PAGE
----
Visitors know they can do a lot on the SUNY Cortland campus: Cheer on a sports team, attend a performance or presentation, and even experience Dowd Gallery. Now, they may also be able to turn an entrepreneurial dream into reality.
SUNY Cortland is looking for partners that complement its academic specialties to establish a new or expanding business on campus through the START-UP NY program. Qualified businesses could operate for 10 years without paying most state or local taxes, including income taxes for both the new business and its individual employees.
Since it was created in 2013 the state’s START-UP NY program has launched more than 200 businesses in partnership with colleges, creating more than 4,500 jobs.
SUNY Cortland, which received approval for its START-UP plan last year, hopes to similarly boost the local economy, offer new learning opportunities for its students and create employment options in the region.
“The power of this program is it can increase local jobs,” said David Duryea, the College’s vice president for finance and management. “If you look at the statistics, most big businesses started as small businesses. You go back to Microsoft and what the founders did starting out in a garage outside Stanford University. Some of these high-tech giants started up as small businesses in Silicon Valley.”
SUNY Cortland is offering a total of 8,700 square feet of vacant space in two College buildings, to qualifying entrepreneurs and start-up companies that can enrich the quality of SUNY’s mission of teaching, research and public service in areas ranging from art to athletic training.
To find the right fit, SUNY Cortland will work with the Cortland County Business Development Corporation and Industrial Development Agency (BDC-IDA) to recruit businesses that would align with both SUNY Cortland’s mission and the needs of the Cortland area. Identified sectors that might align with both
SUNY Cortland and local strengths include:
In exchange, participating companies are freed from paying all New York state business taxes and most local taxes for a decade. Also, most of their employees for the duration will be responsible for zero state income taxes, an economic development incentive that is not offered anywhere in the country except New York state.
The clock starts on those benefits when the new company or the expansion plan is set up, so these employers who sign on this year will enjoy the tax savings at least through 2027, Duryea noted.
The College is not allowed to consider applicants in retail sales, professional services like lawyers, or restaurants or bars. And a company whose proposal would simply move their employees from one place within New York state to another won’t be eligible.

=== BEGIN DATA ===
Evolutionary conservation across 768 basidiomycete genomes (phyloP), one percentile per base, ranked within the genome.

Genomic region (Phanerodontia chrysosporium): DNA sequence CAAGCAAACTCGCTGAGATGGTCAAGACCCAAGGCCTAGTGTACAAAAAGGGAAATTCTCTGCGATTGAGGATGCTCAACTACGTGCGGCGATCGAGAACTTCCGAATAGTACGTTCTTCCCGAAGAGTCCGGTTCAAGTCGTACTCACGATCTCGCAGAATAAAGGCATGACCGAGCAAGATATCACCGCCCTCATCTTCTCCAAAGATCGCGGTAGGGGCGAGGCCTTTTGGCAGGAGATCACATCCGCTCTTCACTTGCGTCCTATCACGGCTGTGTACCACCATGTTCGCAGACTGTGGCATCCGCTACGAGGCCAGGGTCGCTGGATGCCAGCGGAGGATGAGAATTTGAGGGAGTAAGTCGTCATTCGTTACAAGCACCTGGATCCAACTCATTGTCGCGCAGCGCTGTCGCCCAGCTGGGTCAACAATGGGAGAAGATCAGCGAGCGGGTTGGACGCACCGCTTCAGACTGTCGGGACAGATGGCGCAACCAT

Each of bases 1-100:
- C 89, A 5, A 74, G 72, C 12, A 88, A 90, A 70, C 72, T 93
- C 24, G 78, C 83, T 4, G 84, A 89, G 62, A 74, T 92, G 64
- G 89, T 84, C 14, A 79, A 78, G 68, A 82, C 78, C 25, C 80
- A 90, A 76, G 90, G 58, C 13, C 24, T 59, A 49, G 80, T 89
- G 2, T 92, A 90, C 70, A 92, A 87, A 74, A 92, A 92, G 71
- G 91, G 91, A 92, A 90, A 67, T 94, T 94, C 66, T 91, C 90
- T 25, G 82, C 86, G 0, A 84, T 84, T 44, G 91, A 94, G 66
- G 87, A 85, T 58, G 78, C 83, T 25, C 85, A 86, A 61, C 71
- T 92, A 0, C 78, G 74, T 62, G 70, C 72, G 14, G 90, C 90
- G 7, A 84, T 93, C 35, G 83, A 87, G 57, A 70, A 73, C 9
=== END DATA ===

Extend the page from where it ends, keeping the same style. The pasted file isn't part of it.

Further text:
As a starting point, the College is making available roughly 6,500 square feet of space in Winchell Hall, located at 31 Water St. on the main campus; and approximately 2,300 square feet of space in the McDonald Building, situated at 60 Tompkins St. in the city of Cortland.
“I think the key is that it’s really not about the location, although the plan identifies two areas on campus — Winchell Hall and McDonald Building,” Duryea said. “We can always amend the plan.”
Beyond this ideal small business start-up office space, Duryea said, the College encourages entrepreneurs to help identify existing locations on campus property. “They could build an entire building in an empty place on campus,” Duryea said.
Or participants could own or lease up to 200,000 square feet of property that is not currently taxed located anywhere within one mile’s radius of the border of the sprawling main campus or one of its satellite holdings, including its Main Street SUNY Cortland facilities in the city’s downtown. The program, however, cannot remove taxable properties from local tax rolls.
Non-profit sites or properties that a government has removed from the tax rolls don’t necessarily need to be located close to campus to benefit. If a news business has a strong enough academic partnership with the college, meshing with College research specialties or providing relevant learning experiences for students, it could participate from far beyond the Cortland city limits.
“Say, we have a Cortland alum in Jamestown who wants to work with Cortland,” Duryea said. “He’s got some facilities that are off the tax rolls and he could work with Jamestown Community College but he really wants to work with us.”
Another example would be moving the summer training program of a professional sport team from another state to New York through the Cortland Start-up NY program, he noted.
A four-member campus committee will be tasked with assuring that companies chosen to participate in the program meet its criteria.
“We need to enhance our academic programs and mission,” Duryea explained.
Potentially, students enrolled in a wide variety of majors at SUNY Cortland can engage in a high quality hands-on education in a wide variety of ways. Some examples:
As part of the START-UP program, SUNY Cortland would also welcome businesses to provide guest speakers in classes and panel presentations, serve on College advisory boards, provide consulting opportunities for faculty, sponsor undergraduate research and scholarship opportunities, and offer expertise to campus programs, faculty and administration in the areas of their expertise.
Article provided by SUNY Cortland, www2.cortland.edu/news/detail.dot?id=1b0425f2-34f5-4e89-b8a6-90bb6f6da4b7
For more information, visit startup.ny.gov/Cortland.
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